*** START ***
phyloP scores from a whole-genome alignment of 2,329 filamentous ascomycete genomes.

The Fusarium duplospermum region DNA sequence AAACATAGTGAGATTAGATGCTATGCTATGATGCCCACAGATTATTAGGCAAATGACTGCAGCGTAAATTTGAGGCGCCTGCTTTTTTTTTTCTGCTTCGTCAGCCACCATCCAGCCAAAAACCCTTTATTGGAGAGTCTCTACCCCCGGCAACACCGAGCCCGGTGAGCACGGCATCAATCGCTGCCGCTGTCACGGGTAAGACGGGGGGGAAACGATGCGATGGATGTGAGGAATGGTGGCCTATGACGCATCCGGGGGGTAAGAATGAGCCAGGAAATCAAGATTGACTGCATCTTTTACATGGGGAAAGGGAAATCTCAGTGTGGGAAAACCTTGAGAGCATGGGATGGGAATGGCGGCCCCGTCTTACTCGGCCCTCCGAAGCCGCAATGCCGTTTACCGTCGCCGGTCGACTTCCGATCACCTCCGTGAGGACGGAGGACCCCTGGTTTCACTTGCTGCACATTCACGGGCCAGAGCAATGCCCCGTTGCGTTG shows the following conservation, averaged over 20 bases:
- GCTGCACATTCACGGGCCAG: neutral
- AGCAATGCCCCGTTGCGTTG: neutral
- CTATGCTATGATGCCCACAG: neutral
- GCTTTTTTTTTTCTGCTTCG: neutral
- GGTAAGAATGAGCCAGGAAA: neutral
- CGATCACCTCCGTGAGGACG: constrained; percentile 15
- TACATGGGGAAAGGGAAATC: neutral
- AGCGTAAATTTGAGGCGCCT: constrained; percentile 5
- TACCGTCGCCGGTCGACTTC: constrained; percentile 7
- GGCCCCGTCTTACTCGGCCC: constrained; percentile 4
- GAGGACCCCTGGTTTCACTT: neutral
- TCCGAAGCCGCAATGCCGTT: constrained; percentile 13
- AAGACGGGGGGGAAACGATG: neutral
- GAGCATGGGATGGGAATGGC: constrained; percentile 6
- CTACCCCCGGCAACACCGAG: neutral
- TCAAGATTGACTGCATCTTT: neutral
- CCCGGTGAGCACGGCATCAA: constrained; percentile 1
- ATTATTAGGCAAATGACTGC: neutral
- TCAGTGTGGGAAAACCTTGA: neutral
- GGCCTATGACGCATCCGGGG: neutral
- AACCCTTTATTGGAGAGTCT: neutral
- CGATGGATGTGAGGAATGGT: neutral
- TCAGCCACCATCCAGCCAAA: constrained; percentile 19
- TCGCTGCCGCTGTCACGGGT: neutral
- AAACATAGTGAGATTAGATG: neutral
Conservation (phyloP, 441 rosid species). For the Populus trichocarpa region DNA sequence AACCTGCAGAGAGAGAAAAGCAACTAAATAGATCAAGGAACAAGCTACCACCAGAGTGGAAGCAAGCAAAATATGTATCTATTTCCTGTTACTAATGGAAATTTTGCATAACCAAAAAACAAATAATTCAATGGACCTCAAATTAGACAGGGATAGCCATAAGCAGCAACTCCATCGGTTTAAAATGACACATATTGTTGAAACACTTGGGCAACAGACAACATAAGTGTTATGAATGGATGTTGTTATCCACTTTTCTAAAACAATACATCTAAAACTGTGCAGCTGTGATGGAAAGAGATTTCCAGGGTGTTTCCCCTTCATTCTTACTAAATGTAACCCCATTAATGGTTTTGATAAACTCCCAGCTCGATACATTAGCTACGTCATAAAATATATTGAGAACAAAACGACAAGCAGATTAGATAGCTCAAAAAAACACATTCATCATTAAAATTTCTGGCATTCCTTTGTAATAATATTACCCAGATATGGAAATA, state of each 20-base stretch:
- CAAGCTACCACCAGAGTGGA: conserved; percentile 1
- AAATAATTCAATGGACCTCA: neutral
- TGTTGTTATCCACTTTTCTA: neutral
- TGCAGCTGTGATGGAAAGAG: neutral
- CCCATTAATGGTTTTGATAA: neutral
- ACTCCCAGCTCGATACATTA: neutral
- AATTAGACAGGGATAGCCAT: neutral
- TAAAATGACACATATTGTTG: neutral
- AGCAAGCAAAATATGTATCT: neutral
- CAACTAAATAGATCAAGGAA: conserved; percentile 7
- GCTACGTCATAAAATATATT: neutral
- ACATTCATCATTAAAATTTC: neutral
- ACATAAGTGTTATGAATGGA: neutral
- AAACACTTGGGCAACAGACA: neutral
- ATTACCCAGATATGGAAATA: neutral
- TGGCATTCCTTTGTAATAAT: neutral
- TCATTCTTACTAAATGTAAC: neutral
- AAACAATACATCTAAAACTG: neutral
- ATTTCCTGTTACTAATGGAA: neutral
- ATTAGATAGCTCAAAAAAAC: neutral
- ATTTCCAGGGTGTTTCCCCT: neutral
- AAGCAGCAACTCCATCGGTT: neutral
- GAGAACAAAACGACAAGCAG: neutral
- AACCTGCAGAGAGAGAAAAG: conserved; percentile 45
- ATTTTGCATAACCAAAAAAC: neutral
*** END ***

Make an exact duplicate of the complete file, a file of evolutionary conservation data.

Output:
phyloP scores from a whole-genome alignment of 2,329 filamentous ascomycete genomes.

The Fusarium duplospermum region DNA sequence AAACATAGTGAGATTAGATGCTATGCTATGATGCCCACAGATTATTAGGCAAATGACTGCAGCGTAAATTTGAGGCGCCTGCTTTTTTTTTTCTGCTTCGTCAGCCACCATCCAGCCAAAAACCCTTTATTGGAGAGTCTCTACCCCCGGCAACACCGAGCCCGGTGAGCACGGCATCAATCGCTGCCGCTGTCACGGGTAAGACGGGGGGGAAACGATGCGATGGATGTGAGGAATGGTGGCCTATGACGCATCCGGGGGGTAAGAATGAGCCAGGAAATCAAGATTGACTGCATCTTTTACATGGGGAAAGGGAAATCTCAGTGTGGGAAAACCTTGAGAGCATGGGATGGGAATGGCGGCCCCGTCTTACTCGGCCCTCCGAAGCCGCAATGCCGTTTACCGTCGCCGGTCGACTTCCGATCACCTCCGTGAGGACGGAGGACCCCTGGTTTCACTTGCTGCACATTCACGGGCCAGAGCAATGCCCCGTTGCGTTG shows the following conservation, averaged over 20 bases:
- GCTGCACATTCACGGGCCAG: neutral
- AGCAATGCCCCGTTGCGTTG: neutral
- CTATGCTATGATGCCCACAG: neutral
- GCTTTTTTTTTTCTGCTTCG: neutral
- GGTAAGAATGAGCCAGGAAA: neutral
- CGATCACCTCCGTGAGGACG: constrained; percentile 15
- TACATGGGGAAAGGGAAATC: neutral
- AGCGTAAATTTGAGGCGCCT: constrained; percentile 5
- TACCGTCGCCGGTCGACTTC: constrained; percentile 7
- GGCCCCGTCTTACTCGGCCC: constrained; percentile 4
- GAGGACCCCTGGTTTCACTT: neutral
- TCCGAAGCCGCAATGCCGTT: constrained; percentile 13
- AAGACGGGGGGGAAACGATG: neutral
- GAGCATGGGATGGGAATGGC: constrained; percentile 6
- CTACCCCCGGCAACACCGAG: neutral
- TCAAGATTGACTGCATCTTT: neutral
- CCCGGTGAGCACGGCATCAA: constrained; percentile 1
- ATTATTAGGCAAATGACTGC: neutral
- TCAGTGTGGGAAAACCTTGA: neutral
- GGCCTATGACGCATCCGGGG: neutral
- AACCCTTTATTGGAGAGTCT: neutral
- CGATGGATGTGAGGAATGGT: neutral
- TCAGCCACCATCCAGCCAAA: constrained; percentile 19
- TCGCTGCCGCTGTCACGGGT: neutral
- AAACATAGTGAGATTAGATG: neutral
Conservation (phyloP, 441 rosid species). For the Populus trichocarpa region DNA sequence AACCTGCAGAGAGAGAAAAGCAACTAAATAGATCAAGGAACAAGCTACCACCAGAGTGGAAGCAAGCAAAATATGTATCTATTTCCTGTTACTAATGGAAATTTTGCATAACCAAAAAACAAATAATTCAATGGACCTCAAATTAGACAGGGATAGCCATAAGCAGCAACTCCATCGGTTTAAAATGACACATATTGTTGAAACACTTGGGCAACAGACAACATAAGTGTTATGAATGGATGTTGTTATCCACTTTTCTAAAACAATACATCTAAAACTGTGCAGCTGTGATGGAAAGAGATTTCCAGGGTGTTTCCCCTTCATTCTTACTAAATGTAACCCCATTAATGGTTTTGATAAACTCCCAGCTCGATACATTAGCTACGTCATAAAATATATTGAGAACAAAACGACAAGCAGATTAGATAGCTCAAAAAAACACATTCATCATTAAAATTTCTGGCATTCCTTTGTAATAATATTACCCAGATATGGAAATA, state of each 20-base stretch:
- CAAGCTACCACCAGAGTGGA: conserved; percentile 1
- AAATAATTCAATGGACCTCA: neutral
- TGTTGTTATCCACTTTTCTA: neutral
- TGCAGCTGTGATGGAAAGAG: neutral
- CCCATTAATGGTTTTGATAA: neutral
- ACTCCCAGCTCGATACATTA: neutral
- AATTAGACAGGGATAGCCAT: neutral
- TAAAATGACACATATTGTTG: neutral
- AGCAAGCAAAATATGTATCT: neutral
- CAACTAAATAGATCAAGGAA: conserved; percentile 7
- GCTACGTCATAAAATATATT: neutral
- ACATTCATCATTAAAATTTC: neutral
- ACATAAGTGTTATGAATGGA: neutral
- AAACACTTGGGCAACAGACA: neutral
- ATTACCCAGATATGGAAATA: neutral
- TGGCATTCCTTTGTAATAAT: neutral
- TCATTCTTACTAAATGTAAC: neutral
- AAACAATACATCTAAAACTG: neutral
- ATTTCCTGTTACTAATGGAA: neutral
- ATTAGATAGCTCAAAAAAAC: neutral
- ATTTCCAGGGTGTTTCCCCT: neutral
- AAGCAGCAACTCCATCGGTT: neutral
- GAGAACAAAACGACAAGCAG: neutral
- AACCTGCAGAGAGAGAAAAG: conserved; percentile 45
- ATTTTGCATAACCAAAAAAC: neutral